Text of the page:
As the ebola virus spreading from the epicenter and threatens to explode across the region; the supply of Merck’s newly developed vaccine once expected to function as a silver bullet is dwindling; and likely to burn out before the outbreak does. As it striking global stockpile of a long anticipated vaccine was 300,000 doses. But the study going head-to-head in a bitter clash over the next line of attack.
The country’s health minister stepping down last week rather than bow to international pressure to also start using another vaccine that is much more experimental. The manufacturer, Johnson & Johnson, says it has 1.5 million doses on hand and is ready to start sending them to the region. Even if there were enough lifesaving vaccines to go around, the region’s violent conflict has made it virtually impossible for health workers to deliver the shots to every relative and neighbor of each Ebola victim.
Long anticipated vaccine
There is a level of panic lurking just below the surface or maybe it’s above the surface now. During the last Ebola outbreak, in West Africa in 2014 and 2015 , there was no vaccine immediately available, a reality that left every person susceptible. By the end, 28,600 people were infecting and more than 11,000 died. The Ebola virus causes leaky blood vessels and circulatory failure, which starves the body’s organs of oxygen leading to shock and multiple organ failure.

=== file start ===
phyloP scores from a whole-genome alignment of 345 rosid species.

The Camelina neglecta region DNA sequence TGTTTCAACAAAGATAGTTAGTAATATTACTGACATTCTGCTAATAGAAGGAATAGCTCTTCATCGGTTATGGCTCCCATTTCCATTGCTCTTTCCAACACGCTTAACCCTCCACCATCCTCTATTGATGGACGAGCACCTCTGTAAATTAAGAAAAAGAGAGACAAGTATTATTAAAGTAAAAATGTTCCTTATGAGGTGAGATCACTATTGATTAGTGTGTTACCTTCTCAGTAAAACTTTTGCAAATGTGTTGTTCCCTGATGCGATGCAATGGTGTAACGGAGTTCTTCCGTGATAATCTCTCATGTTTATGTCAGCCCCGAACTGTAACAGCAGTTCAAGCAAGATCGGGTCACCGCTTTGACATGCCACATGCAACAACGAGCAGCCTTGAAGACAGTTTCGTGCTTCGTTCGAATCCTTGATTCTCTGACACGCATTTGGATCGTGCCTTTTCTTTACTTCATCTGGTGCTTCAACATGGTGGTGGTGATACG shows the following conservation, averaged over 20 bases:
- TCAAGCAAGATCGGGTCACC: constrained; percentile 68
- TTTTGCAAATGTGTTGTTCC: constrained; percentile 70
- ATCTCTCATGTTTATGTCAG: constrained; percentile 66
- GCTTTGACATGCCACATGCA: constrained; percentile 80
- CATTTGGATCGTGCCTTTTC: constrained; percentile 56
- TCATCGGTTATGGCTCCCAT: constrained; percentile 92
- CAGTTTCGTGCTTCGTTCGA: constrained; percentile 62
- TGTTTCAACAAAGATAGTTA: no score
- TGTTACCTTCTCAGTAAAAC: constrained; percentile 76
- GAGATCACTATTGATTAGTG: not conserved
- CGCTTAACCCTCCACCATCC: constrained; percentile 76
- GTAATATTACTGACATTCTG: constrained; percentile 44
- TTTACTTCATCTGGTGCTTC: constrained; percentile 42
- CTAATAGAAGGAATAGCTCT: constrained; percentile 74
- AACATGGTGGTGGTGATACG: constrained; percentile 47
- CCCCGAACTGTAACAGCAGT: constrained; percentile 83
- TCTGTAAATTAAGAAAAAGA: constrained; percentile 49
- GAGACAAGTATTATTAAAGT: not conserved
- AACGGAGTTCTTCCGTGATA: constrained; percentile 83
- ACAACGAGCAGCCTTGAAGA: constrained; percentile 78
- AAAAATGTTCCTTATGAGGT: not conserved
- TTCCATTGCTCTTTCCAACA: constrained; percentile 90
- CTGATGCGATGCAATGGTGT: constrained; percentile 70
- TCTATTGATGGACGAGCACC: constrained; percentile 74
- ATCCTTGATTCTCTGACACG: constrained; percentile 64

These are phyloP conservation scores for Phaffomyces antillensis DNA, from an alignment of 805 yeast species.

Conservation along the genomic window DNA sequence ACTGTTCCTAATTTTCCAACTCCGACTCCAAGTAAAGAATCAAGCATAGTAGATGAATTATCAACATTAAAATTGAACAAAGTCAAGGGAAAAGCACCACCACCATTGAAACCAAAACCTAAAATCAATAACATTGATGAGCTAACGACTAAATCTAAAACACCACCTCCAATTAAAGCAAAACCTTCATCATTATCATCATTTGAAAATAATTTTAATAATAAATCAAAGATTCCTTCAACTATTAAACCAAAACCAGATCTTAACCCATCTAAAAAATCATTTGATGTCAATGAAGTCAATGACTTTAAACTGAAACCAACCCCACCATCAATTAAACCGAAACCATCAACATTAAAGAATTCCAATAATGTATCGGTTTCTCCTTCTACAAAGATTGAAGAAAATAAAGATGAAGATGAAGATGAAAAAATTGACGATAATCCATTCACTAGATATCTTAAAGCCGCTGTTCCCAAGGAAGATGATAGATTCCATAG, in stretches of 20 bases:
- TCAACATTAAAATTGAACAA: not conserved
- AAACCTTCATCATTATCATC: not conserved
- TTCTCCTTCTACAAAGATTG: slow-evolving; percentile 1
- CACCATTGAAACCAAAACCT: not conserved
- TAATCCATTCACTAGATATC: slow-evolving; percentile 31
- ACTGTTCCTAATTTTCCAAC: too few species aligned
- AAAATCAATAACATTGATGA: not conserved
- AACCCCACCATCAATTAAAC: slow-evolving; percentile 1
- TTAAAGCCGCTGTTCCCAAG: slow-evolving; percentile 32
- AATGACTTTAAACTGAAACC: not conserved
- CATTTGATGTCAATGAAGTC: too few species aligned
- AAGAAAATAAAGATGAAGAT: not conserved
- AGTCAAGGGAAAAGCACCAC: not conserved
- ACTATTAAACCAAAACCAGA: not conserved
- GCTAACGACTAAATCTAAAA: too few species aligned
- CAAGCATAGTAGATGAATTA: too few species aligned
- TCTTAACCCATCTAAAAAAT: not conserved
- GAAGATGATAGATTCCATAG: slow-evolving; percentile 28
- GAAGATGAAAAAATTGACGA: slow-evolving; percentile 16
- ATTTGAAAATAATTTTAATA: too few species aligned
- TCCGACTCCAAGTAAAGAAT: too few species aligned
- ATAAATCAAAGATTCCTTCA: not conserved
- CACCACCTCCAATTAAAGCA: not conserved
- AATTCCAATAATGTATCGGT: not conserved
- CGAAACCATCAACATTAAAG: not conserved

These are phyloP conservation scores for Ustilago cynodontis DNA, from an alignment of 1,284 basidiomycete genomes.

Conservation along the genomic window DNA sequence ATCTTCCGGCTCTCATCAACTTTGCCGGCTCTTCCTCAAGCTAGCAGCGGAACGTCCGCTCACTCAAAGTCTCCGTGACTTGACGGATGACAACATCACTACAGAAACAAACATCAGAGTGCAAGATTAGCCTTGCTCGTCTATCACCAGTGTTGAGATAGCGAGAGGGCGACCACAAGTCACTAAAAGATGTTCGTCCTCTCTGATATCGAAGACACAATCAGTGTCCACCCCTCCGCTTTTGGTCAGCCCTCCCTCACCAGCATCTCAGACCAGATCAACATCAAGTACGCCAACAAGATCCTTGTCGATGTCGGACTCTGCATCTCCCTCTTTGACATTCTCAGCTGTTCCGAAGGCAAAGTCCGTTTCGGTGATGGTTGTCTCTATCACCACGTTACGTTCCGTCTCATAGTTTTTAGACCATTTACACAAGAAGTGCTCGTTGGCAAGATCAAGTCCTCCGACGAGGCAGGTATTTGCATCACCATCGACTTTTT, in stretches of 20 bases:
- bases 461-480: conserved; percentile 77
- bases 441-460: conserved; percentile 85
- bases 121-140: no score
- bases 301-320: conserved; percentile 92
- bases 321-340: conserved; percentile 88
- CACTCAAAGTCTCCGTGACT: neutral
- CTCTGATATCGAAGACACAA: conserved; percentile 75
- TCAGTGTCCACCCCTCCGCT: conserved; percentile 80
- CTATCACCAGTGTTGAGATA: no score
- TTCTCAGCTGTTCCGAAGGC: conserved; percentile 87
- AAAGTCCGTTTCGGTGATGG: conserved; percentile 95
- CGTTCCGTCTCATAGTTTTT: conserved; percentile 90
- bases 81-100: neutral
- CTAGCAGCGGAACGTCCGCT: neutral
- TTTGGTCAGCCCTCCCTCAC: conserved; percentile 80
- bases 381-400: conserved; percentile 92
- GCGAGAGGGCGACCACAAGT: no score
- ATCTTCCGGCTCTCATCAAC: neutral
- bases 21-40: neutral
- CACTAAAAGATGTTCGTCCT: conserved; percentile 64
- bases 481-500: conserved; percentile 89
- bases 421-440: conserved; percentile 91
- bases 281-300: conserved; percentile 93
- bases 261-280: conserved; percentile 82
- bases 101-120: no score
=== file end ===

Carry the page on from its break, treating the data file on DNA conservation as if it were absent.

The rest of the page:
It spreads directly from person to person through infected blood, sweat and vomit. But that epidemic eventually became a testing ground for the Merck vaccine; which had been under development for more than a decade and was deployed to Guinea, where it showed positive results. The vaccine called V920 remains unlicensed but appears to be 97.5% effective; according to early data from the current outbreak.These vaccines were the silver lining of the 2014-2015 epidemic.
Ring vaccination technique
Health workers have administered more than 150,000 doses of the vaccine using a technique called ring vaccination; which prioritizes people who have had exposure to an Ebola victim; followed by expanding circles of their other contacts. Merck, which has 245,000 doses currently available for shipment from temperature-controlled U.S. warehouses; hopes to triple the cumulative supply to about 900,000 doses over the next 18 months.
In response to the shortage, WHO’s Strategic Advisory Group of Experts on Immunization, or SAGE; recommending in May that health officials divide each of the remaining doses by at least half in order to immunize more people. More than a quarter of residents do not believe the outbreak is real; and many people see vaccines as a plot to spread a virus, not eradicate it.